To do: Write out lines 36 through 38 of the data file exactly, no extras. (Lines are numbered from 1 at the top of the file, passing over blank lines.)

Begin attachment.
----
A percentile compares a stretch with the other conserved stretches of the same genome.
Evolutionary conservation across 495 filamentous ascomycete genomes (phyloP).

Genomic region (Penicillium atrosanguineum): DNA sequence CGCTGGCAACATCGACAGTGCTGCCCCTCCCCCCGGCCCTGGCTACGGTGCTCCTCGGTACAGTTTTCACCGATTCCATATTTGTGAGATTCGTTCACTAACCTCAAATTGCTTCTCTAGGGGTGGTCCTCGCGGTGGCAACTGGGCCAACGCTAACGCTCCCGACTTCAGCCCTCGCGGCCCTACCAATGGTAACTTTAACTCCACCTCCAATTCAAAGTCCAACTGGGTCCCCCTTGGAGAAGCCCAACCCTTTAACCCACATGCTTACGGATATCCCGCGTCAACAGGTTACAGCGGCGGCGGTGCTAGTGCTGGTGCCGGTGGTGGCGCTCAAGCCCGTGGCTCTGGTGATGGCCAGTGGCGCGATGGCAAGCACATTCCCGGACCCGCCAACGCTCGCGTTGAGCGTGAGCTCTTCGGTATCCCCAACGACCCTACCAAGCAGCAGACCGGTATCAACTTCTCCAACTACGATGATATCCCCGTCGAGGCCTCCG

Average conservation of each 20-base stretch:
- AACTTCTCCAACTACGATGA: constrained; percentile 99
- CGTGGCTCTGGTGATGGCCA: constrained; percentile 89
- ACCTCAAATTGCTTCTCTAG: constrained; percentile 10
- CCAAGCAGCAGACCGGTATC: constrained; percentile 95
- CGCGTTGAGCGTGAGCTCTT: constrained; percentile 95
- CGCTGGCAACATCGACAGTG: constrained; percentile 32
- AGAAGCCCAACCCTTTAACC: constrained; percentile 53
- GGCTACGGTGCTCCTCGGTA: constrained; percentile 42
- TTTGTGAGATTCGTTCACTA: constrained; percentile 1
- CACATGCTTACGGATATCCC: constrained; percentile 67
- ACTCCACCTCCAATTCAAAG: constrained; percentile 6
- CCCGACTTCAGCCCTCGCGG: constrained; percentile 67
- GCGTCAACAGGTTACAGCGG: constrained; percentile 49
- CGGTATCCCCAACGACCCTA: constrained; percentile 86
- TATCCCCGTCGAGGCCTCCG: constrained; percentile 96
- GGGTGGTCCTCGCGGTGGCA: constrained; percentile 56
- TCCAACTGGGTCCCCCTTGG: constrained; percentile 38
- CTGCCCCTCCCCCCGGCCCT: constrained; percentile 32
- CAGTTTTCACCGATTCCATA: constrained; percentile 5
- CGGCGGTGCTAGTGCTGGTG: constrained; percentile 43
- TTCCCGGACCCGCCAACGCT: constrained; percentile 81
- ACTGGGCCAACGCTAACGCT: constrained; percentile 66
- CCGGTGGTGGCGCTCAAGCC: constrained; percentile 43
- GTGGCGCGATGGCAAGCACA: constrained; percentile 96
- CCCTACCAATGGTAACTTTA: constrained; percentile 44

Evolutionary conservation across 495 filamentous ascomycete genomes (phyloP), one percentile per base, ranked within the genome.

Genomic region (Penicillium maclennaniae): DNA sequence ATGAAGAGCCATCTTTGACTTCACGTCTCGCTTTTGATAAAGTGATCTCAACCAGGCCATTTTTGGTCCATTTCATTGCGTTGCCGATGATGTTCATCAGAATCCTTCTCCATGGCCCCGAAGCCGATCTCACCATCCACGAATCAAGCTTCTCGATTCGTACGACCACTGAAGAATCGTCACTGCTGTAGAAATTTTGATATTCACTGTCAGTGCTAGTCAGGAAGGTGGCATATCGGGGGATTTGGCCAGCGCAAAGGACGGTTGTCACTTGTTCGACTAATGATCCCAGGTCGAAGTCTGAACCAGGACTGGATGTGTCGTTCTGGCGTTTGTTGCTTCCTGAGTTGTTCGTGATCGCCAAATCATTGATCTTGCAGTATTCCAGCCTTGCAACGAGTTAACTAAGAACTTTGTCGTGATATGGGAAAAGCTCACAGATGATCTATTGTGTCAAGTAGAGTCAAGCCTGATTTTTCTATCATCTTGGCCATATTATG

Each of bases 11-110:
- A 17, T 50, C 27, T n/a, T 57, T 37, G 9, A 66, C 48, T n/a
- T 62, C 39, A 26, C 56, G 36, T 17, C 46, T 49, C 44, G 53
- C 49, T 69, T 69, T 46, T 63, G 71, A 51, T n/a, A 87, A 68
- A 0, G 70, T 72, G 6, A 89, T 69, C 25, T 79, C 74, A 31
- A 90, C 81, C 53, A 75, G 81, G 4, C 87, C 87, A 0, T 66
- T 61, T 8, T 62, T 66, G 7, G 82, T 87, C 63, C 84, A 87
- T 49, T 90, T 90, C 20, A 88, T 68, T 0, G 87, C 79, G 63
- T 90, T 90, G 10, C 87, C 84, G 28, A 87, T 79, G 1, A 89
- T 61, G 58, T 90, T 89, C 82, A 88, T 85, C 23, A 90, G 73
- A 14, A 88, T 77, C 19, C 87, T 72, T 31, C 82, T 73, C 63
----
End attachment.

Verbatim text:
- A 0, G 70, T 72, G 6, A 89, T 69, C 25, T 79, C 74, A 31
- A 90, C 81, C 53, A 75, G 81, G 4, C 87, C 87, A 0, T 66
- T 61, T 8, T 62, T 66, G 7, G 82, T 87, C 63, C 84, A 87